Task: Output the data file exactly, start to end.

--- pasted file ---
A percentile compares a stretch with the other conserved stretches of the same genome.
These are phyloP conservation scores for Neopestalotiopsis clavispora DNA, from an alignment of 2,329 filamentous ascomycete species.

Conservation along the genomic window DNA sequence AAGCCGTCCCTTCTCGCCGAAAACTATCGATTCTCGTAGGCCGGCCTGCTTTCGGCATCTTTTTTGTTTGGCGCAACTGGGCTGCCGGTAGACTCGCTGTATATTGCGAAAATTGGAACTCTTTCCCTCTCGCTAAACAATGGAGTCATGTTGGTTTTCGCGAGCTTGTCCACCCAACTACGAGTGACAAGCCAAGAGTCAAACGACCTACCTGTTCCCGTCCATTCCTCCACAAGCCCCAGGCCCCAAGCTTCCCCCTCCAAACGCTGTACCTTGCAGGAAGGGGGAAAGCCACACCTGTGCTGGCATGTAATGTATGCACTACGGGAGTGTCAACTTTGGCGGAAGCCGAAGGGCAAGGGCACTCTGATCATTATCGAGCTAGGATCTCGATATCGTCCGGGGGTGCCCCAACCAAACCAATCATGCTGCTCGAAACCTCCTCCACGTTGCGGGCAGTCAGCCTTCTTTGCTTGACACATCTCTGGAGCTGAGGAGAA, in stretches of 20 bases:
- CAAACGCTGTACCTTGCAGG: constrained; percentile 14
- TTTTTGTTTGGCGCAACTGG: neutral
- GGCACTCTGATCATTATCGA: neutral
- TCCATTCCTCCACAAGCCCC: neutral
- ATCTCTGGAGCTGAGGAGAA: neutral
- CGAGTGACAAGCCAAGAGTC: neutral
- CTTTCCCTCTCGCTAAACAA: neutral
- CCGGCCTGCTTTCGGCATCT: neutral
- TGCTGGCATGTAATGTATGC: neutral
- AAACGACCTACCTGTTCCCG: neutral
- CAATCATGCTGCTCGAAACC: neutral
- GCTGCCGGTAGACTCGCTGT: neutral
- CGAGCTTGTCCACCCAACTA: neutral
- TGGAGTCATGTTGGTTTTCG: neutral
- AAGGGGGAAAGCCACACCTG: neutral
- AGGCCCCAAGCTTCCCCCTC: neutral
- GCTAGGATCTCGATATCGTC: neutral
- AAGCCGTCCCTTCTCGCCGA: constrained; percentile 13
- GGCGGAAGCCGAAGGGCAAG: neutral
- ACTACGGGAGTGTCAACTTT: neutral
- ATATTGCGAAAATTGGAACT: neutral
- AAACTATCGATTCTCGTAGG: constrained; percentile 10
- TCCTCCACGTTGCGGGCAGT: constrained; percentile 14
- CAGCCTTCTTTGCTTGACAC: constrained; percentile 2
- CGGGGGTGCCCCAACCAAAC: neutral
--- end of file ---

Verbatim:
A percentile compares a stretch with the other conserved stretches of the same genome.
These are phyloP conservation scores for Neopestalotiopsis clavispora DNA, from an alignment of 2,329 filamentous ascomycete species.

Conservation along the genomic window DNA sequence AAGCCGTCCCTTCTCGCCGAAAACTATCGATTCTCGTAGGCCGGCCTGCTTTCGGCATCTTTTTTGTTTGGCGCAACTGGGCTGCCGGTAGACTCGCTGTATATTGCGAAAATTGGAACTCTTTCCCTCTCGCTAAACAATGGAGTCATGTTGGTTTTCGCGAGCTTGTCCACCCAACTACGAGTGACAAGCCAAGAGTCAAACGACCTACCTGTTCCCGTCCATTCCTCCACAAGCCCCAGGCCCCAAGCTTCCCCCTCCAAACGCTGTACCTTGCAGGAAGGGGGAAAGCCACACCTGTGCTGGCATGTAATGTATGCACTACGGGAGTGTCAACTTTGGCGGAAGCCGAAGGGCAAGGGCACTCTGATCATTATCGAGCTAGGATCTCGATATCGTCCGGGGGTGCCCCAACCAAACCAATCATGCTGCTCGAAACCTCCTCCACGTTGCGGGCAGTCAGCCTTCTTTGCTTGACACATCTCTGGAGCTGAGGAGAA, in stretches of 20 bases:
- CAAACGCTGTACCTTGCAGG: constrained; percentile 14
- TTTTTGTTTGGCGCAACTGG: neutral
- GGCACTCTGATCATTATCGA: neutral
- TCCATTCCTCCACAAGCCCC: neutral
- ATCTCTGGAGCTGAGGAGAA: neutral
- CGAGTGACAAGCCAAGAGTC: neutral
- CTTTCCCTCTCGCTAAACAA: neutral
- CCGGCCTGCTTTCGGCATCT: neutral
- TGCTGGCATGTAATGTATGC: neutral
- AAACGACCTACCTGTTCCCG: neutral
- CAATCATGCTGCTCGAAACC: neutral
- GCTGCCGGTAGACTCGCTGT: neutral
- CGAGCTTGTCCACCCAACTA: neutral
- TGGAGTCATGTTGGTTTTCG: neutral
- AAGGGGGAAAGCCACACCTG: neutral
- AGGCCCCAAGCTTCCCCCTC: neutral
- GCTAGGATCTCGATATCGTC: neutral
- AAGCCGTCCCTTCTCGCCGA: constrained; percentile 13
- GGCGGAAGCCGAAGGGCAAG: neutral
- ACTACGGGAGTGTCAACTTT: neutral
- ATATTGCGAAAATTGGAACT: neutral
- AAACTATCGATTCTCGTAGG: constrained; percentile 10
- TCCTCCACGTTGCGGGCAGT: constrained; percentile 14
- CAGCCTTCTTTGCTTGACAC: constrained; percentile 2
- CGGGGGTGCCCCAACCAAAC: neutral